War, institutions, and social change in the Middle East
Considering the scope and scale of war making and war preparation in the Middle East, the rarity of research on war as a social and political process is puzzling. This paper is sought to strengthen connections between research on war as a social process and the study of political, social, and institutional change in the Middle East.
The document figures out the following findings:
- in the Middle East, war making has been indirect, mediated, and deeply trans-nationalised
- among the states that have been the most engaged participants in Middle East wars, the trans-nationalisation of war has been an explicit and conscious strategy of state elites
- preparation for war has been funded by foreign military assistance or rents of one form or another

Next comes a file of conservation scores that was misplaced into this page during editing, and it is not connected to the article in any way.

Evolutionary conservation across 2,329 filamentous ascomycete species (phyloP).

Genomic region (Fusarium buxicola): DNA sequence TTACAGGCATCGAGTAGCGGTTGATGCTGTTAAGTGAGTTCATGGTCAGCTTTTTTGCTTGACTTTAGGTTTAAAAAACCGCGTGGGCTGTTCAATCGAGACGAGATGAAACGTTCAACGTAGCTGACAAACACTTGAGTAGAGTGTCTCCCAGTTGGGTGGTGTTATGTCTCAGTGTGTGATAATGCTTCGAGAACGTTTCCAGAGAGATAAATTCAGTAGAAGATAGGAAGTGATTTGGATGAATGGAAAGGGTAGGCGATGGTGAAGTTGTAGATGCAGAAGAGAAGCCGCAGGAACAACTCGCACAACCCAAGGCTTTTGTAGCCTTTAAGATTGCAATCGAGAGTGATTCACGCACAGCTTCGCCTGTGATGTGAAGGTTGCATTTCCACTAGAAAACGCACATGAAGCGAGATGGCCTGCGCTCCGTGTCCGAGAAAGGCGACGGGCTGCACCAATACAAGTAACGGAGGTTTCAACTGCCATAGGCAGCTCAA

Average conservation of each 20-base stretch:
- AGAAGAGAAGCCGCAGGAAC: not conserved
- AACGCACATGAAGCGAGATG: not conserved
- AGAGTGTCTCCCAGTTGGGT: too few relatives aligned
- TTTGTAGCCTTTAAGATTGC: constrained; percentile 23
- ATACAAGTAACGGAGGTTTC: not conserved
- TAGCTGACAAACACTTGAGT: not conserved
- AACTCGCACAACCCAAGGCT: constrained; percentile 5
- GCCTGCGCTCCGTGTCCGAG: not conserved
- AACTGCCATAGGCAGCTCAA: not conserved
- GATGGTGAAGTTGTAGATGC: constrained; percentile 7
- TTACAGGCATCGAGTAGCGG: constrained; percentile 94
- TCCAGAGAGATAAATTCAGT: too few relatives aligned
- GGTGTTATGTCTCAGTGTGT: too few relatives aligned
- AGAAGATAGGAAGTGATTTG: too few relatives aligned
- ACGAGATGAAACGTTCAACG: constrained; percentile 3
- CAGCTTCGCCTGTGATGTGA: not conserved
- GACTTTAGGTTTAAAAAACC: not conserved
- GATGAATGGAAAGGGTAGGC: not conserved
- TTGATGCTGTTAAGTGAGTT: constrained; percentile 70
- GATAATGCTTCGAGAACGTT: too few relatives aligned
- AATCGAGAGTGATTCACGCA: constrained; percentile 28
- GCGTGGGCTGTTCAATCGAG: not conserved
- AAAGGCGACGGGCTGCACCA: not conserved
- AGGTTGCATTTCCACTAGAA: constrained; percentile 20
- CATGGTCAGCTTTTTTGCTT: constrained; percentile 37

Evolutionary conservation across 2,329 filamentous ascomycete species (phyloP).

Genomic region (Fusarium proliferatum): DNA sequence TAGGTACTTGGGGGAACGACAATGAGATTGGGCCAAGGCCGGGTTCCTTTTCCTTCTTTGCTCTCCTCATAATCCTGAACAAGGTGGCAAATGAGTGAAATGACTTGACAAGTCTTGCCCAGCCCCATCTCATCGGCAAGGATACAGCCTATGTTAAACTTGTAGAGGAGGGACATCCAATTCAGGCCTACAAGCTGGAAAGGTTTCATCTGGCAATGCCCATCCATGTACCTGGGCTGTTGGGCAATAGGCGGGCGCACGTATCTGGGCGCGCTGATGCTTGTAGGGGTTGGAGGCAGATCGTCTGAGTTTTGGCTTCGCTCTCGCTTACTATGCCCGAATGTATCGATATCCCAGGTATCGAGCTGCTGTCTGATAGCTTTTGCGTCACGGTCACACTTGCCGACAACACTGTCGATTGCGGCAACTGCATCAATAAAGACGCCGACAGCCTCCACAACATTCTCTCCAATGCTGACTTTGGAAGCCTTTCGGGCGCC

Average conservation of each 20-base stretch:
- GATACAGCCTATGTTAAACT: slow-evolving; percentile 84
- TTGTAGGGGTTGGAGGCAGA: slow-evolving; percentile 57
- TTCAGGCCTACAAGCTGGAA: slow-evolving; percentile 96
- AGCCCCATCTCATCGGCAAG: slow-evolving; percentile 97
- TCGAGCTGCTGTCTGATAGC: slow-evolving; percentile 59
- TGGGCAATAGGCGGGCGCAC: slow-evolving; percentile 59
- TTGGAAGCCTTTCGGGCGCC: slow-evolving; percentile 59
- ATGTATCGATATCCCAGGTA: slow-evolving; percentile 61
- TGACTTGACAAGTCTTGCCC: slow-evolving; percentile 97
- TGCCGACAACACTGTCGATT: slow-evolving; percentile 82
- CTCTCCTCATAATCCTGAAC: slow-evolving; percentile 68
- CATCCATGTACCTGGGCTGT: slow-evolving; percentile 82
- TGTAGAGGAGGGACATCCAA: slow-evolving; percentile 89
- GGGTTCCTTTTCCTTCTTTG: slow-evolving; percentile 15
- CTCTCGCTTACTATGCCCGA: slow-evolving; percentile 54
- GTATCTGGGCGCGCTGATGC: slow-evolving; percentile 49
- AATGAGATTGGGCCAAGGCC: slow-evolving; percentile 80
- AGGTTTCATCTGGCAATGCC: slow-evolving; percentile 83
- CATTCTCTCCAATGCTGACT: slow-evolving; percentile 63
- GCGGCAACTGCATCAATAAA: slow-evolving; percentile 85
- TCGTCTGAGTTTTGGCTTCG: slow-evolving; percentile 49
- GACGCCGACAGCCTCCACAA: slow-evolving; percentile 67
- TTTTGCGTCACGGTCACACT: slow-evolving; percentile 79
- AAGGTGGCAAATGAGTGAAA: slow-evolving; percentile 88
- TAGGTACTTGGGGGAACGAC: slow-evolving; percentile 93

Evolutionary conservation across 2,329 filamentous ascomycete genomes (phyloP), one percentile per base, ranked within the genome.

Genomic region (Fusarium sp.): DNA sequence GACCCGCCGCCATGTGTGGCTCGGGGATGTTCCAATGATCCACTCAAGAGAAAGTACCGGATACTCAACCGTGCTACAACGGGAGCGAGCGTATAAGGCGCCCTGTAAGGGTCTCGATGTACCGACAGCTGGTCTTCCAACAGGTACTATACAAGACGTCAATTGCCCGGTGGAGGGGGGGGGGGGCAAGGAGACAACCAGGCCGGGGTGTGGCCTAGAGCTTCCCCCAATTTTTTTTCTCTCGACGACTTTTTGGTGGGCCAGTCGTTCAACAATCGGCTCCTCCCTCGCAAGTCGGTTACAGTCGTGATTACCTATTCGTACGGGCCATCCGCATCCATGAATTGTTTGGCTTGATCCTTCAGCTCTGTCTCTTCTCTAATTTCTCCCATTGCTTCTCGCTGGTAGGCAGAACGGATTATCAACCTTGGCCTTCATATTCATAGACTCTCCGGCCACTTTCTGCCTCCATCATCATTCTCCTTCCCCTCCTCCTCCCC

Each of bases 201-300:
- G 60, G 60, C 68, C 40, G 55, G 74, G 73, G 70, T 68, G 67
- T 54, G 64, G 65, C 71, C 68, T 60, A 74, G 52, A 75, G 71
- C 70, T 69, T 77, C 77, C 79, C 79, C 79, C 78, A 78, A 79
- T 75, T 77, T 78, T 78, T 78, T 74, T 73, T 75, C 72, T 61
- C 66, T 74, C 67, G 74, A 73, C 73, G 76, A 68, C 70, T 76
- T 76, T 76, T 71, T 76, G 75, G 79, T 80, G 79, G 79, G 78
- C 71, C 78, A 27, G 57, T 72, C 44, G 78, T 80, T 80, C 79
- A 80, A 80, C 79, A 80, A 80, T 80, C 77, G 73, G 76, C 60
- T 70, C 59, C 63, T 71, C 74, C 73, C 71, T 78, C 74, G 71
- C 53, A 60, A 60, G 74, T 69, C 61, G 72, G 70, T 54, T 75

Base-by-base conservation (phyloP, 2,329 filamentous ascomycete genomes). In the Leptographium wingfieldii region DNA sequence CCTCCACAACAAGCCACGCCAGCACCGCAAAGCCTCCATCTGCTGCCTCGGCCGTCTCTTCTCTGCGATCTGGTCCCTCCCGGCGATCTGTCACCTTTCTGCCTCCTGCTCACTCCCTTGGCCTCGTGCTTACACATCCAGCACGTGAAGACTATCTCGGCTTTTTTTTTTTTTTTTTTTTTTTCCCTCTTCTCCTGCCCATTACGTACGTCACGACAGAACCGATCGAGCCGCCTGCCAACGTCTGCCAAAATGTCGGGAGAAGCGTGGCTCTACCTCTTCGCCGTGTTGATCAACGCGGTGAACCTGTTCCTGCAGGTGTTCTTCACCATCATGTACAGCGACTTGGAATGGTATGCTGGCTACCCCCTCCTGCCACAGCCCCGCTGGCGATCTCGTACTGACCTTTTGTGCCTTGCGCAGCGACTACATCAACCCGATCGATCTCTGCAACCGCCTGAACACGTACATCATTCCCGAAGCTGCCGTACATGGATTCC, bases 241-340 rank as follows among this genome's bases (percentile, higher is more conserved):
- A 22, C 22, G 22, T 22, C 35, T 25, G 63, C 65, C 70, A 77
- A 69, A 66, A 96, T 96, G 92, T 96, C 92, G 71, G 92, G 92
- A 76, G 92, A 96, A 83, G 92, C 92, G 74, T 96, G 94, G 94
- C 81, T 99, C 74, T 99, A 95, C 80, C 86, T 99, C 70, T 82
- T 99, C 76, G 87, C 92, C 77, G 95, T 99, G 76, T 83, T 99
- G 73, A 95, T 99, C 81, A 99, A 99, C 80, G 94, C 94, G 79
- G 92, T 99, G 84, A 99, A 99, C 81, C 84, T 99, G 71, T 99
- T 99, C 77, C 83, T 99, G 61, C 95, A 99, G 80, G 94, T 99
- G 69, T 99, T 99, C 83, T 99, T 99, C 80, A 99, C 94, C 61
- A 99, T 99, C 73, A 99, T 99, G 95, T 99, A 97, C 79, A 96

- peace settlements have been negotiated and guaranteed by external powers
Conclusions are as follows:
- in the Middle East, the intensity of war preparation has been only loosely correlated with levels of external threat and with the actual outbreak of war
- similarly, the intensity of war preparation has not been tightly correlated with a capacity to engage in war making
- seemingly, there has been a significant correlation between the sources of state revenue on one hand, and patterns of war preparation on the other
- the phenomenon of high militarisation has been characteristic principally of the secularist, single-party regimes
- the extraordinarily high level of war preparation has been binding the processes of state building and state institutional formation
- however, military mobilisation has been probably strengthening the political institutions and the authority of political leaders in late-developing contexts
In addition, the paper concludes that war making in the Middle East generated conflicts regarding not only the nature of citizenship and political authority, but also regarding the definition of the society itself.